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North and South, Book II (TV Mini-Series 1986) Poster

Goofs

Jump to: Anachronisms (1) | Continuity (1) | Factual errors (4)

Anachronisms 

When George is to meet with Lincoln, the exterior shot identifies the location as the War Department. However, the interior rooms where they meet are definitely Lincoln's cabinet room in the White House, as well as the White House East Hall, in those days a reception area, and a private southeast corner room, today known as the Lincoln Sitting Room.
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Continuity 

At the battle of Petersburg, when the Union army advances on the Confederate lines, Billy crosses on planks and climbs to the top of the trench. At the top, he grabs the Confederate flag (the Stainless Banner)and waves it around. The scene cuts to a distance, and now he's waving the "Stars and Bars". The scene cuts back and he's waving the "Stainless Banner" again.
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Factual errors 

It is commonly regarded as a mistake that Ashton's wedding photo contains color when color photography was not available at the time. While it is true that the type of photography at the time produced only black and white images, it was possible and even common practice to add color to photographs by tinting them by hand.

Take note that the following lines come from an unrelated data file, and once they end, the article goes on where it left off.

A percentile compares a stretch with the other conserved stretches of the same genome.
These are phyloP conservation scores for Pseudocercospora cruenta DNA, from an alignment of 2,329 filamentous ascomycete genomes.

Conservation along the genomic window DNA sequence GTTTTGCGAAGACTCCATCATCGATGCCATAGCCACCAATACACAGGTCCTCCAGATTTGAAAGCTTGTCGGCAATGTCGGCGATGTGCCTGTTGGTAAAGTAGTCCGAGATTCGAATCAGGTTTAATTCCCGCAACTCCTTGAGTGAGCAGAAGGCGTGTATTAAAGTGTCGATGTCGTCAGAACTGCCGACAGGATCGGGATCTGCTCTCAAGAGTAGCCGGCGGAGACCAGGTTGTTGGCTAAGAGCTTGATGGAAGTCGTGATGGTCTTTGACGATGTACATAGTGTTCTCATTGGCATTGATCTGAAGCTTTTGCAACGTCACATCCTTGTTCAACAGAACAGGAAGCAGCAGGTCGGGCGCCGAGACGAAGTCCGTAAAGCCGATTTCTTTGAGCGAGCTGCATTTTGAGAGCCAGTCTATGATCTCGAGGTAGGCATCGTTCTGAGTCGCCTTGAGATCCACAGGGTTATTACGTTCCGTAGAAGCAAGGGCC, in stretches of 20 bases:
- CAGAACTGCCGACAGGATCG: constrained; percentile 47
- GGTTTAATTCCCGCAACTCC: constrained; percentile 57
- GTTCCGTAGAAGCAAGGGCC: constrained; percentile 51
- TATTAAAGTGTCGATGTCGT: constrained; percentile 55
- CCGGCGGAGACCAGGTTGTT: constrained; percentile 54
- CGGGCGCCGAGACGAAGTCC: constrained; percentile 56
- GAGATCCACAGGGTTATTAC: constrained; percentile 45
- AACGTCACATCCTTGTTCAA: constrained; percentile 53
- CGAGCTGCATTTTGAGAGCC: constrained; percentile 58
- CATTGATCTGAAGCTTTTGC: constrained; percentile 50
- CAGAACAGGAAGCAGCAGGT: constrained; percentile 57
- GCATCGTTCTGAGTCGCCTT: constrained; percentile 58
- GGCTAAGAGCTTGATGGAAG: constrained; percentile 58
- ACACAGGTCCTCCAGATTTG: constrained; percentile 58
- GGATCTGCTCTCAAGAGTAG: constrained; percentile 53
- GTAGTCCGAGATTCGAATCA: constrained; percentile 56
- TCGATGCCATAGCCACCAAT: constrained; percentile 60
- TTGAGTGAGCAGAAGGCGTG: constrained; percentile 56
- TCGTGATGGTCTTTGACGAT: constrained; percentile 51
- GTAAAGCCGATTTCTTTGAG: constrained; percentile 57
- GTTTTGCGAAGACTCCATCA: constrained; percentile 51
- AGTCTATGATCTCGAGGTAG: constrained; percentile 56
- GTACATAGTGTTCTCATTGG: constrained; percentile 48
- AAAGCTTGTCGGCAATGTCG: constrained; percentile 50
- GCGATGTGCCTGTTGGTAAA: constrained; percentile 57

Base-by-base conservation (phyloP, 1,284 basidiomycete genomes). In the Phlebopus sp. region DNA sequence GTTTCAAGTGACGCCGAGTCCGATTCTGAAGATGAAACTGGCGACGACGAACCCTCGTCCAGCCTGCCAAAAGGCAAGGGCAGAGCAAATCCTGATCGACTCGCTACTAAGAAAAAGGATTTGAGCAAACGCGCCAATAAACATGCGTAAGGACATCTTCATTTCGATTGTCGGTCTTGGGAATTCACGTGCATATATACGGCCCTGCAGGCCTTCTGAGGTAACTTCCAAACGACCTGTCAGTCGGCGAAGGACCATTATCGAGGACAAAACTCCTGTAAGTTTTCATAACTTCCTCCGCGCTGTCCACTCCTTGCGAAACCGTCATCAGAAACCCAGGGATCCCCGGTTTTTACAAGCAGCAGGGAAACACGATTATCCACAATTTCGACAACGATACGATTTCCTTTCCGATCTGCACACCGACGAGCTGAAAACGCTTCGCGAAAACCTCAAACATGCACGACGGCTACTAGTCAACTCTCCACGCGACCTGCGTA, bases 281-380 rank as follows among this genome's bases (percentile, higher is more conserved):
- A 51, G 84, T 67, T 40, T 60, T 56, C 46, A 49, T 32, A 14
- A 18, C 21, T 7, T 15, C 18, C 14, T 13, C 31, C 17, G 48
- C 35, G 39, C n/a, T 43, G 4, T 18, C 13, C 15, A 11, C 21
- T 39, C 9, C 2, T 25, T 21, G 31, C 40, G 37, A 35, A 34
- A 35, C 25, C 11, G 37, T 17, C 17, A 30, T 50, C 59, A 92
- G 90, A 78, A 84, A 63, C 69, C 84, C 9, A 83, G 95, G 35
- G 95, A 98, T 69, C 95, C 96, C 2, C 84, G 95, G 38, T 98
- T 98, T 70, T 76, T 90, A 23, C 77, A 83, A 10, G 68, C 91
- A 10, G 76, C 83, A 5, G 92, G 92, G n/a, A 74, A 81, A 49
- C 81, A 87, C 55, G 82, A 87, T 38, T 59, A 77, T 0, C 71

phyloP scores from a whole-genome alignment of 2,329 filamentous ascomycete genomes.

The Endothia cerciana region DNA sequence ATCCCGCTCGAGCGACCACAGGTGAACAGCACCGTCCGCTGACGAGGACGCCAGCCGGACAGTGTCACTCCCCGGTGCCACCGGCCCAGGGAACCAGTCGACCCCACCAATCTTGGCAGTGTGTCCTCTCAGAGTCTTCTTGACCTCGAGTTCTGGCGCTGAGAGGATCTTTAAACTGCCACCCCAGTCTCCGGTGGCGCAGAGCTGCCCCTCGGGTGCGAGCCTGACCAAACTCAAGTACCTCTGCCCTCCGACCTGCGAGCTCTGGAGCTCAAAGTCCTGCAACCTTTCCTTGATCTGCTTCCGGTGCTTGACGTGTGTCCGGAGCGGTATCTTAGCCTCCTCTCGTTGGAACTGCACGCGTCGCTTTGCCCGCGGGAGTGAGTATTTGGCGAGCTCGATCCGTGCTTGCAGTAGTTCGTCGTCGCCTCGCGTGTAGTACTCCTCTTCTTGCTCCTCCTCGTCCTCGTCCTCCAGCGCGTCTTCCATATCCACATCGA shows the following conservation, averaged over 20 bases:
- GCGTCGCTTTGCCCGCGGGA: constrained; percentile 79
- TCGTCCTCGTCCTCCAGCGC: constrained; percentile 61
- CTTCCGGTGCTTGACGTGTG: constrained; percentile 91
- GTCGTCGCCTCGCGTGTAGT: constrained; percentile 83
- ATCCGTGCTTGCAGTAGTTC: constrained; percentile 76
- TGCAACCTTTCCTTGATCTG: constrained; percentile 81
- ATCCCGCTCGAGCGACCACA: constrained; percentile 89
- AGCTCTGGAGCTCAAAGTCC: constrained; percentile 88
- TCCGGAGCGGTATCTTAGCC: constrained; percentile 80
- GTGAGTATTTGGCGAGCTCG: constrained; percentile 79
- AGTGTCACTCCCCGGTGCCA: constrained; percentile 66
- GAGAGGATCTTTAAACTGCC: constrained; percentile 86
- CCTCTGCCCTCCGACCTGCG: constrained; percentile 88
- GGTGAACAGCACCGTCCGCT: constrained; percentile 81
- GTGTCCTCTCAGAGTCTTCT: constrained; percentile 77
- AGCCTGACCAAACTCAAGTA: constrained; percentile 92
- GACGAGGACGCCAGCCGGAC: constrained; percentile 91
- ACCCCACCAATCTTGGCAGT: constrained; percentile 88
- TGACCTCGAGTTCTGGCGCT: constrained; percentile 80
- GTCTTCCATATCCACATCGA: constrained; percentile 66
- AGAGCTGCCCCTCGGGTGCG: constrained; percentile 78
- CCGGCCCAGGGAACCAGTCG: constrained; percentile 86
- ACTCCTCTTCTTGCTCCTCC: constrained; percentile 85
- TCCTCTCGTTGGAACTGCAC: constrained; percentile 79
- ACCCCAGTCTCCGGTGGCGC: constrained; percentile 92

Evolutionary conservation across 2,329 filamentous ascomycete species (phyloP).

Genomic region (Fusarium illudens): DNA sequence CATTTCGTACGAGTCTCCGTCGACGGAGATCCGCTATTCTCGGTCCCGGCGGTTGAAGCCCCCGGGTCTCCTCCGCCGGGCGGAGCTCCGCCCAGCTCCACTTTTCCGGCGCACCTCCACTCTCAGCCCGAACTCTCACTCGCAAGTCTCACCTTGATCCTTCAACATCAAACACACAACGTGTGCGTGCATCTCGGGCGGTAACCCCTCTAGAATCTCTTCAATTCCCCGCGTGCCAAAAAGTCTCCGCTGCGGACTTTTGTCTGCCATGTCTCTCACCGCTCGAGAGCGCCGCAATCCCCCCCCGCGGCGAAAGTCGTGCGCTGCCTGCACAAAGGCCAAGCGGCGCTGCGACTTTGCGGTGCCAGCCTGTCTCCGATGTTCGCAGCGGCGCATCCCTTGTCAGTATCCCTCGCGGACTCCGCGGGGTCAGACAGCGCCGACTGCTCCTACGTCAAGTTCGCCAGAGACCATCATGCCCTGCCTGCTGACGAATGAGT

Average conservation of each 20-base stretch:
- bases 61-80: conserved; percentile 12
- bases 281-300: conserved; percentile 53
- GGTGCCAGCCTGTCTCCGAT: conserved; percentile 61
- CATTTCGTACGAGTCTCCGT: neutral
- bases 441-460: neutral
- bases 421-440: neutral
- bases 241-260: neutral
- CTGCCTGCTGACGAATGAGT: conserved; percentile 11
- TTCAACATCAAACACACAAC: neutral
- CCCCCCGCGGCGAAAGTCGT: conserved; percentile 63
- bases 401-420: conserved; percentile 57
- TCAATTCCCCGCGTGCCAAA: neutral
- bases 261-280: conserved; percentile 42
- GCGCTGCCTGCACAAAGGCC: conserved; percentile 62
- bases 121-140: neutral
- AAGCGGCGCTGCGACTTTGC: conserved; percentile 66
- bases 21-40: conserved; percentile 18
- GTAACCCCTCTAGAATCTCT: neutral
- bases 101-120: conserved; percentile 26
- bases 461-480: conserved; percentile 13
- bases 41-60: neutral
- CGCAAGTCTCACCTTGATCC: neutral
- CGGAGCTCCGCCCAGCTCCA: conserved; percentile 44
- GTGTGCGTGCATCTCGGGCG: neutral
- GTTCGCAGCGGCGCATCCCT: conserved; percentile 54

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Billy Hazard is shown as a member of the 1st U.S. Sharpshooters, a.k.a., Berdan's Sharpshooters, throughout the war. However, Hiram Berdan was extremely strict about forming his regiments and companies by state. As a Pennsylvanian, Billy would have been assigned to Company C, 2nd U.S. Sharpshooters, the only unit in either regiment that accepted Pennsylvanians.
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At various points throughout the series, people kept referring to the President's residence as The White House. During the time of President Lincoln, it was called The Executive Mansion. The term "White House" was not coined until the administration of Theodore Roosevelt.
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After the First Battle of Manassas, President Jefferson Davis is seem in his office talking to Orry and saying, "There stood Jackson like a stone wall." Davis never said that. The remark is really attributed to Confederate General Bernard Bee who was trying to rally his frightened troops when he said, "There stands Jackson like a stone wall." According to some historians, this served as the turning point of the battle for the Confederacy.
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